Newsflash from the Los Angeles Times: The longer a candidate is out on the campaign trail, the more proficient he or she often becomes at creating and controlling photo ops. It reminds Campaign Desk of that old bromide favored by our grade school piano teacher, Mrs. Capitola Dickerson — the one about how rehearsing an activity leads to more precise performance of said activity.
The Times’ Maria L. La Ganga and Matea Gold today apply this truism to Sen. John Kerry, writing that since last fall “the Massachusetts senator has evolved into a canny practitioner of the photo opportunity.” This is the jumping off point from which La Ganga and Gold are able to share some intimate moments they have observed while covering Kerry and to which most their readers (and colleagues) were presumably not privy.
For example, before a rally in Tampa Kerry “carefully applied lip balm from a tin held by an aide, who then handed him a tissue to wipe the excess from his hands.”
And when Kerry appeared on morning talk shows on Super Tuesday, “viewers saw a confident candidate sidestepping questions about a possible running mate,” but “they didn’t see Kerry attacking his cuticles, picking at his fingernails below the rolling cameras.”
Readers are left to draw their own conclusions as to what larger lessons can be sifted from these moments of insight.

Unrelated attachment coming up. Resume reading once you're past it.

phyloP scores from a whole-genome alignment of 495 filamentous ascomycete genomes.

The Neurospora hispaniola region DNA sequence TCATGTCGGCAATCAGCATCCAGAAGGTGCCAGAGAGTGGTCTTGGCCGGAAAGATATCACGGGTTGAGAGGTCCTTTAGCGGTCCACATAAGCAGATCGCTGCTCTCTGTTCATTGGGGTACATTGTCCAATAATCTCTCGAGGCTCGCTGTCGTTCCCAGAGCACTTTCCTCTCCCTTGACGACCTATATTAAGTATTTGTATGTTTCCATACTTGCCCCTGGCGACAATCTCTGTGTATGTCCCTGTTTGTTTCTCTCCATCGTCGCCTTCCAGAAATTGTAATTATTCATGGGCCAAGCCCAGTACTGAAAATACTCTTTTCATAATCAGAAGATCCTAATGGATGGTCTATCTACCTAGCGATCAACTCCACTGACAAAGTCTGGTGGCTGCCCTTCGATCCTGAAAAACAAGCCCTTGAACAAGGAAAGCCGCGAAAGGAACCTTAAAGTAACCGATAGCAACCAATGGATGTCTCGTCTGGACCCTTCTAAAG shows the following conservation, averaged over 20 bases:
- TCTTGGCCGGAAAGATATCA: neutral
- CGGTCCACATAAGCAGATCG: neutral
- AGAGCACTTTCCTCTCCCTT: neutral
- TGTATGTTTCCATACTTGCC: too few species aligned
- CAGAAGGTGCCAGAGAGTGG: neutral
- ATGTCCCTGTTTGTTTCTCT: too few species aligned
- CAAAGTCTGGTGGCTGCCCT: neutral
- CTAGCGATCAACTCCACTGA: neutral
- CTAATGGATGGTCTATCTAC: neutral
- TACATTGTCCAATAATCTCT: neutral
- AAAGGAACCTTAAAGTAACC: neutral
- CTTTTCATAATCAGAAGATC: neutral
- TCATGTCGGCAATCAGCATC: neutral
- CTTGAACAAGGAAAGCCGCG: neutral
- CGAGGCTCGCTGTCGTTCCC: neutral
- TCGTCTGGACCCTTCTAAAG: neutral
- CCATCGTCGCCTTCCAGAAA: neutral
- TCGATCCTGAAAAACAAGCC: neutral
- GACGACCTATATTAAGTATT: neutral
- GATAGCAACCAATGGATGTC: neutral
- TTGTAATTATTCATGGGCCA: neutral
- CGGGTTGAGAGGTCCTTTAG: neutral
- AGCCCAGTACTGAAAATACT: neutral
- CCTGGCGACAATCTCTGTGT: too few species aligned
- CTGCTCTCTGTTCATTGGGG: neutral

Back to — and in support of — their “practice makes perfect” thesis, La Ganga and Gold quote Diana Owen, an associate professor of political science at Georgetown University, who has “noticed the uptick in quality and quantity of Kerry campaign pictures, particularly Friday’s much-used image of the candidate at a Democratic Party unity dinner.”
But to the New York Times’ Katharine Q. Seeyle, this particular photo op worked to someone else’s benefit entirely. “During that event,” Seeyle writes, “[John] Edwards managed to end up on stage between the two biggest stars of the night, Mr. Clinton and Mr. Kerry. In that tableau, Mr. Edwards was front and center as if he were the nominee — or auditioning for the next best thing.” Seeyle then quotes David Axelrod, Edwards’ media consultant, saying: “You can’t say [Edwards] hasn’t learned anything over the last year … I remember early in the campaign when he got elbowed out of the picture by Howard Dean … When that happens a few times, you learn.” In other words, the longer a candidate is out on the campaign trail, the more proficient he or she often becomes at creating and controlling photo ops.
Mrs. Dickerson might want to consider leaving the piano lessons business to sign on as a $1,000-a-day campaign consultant.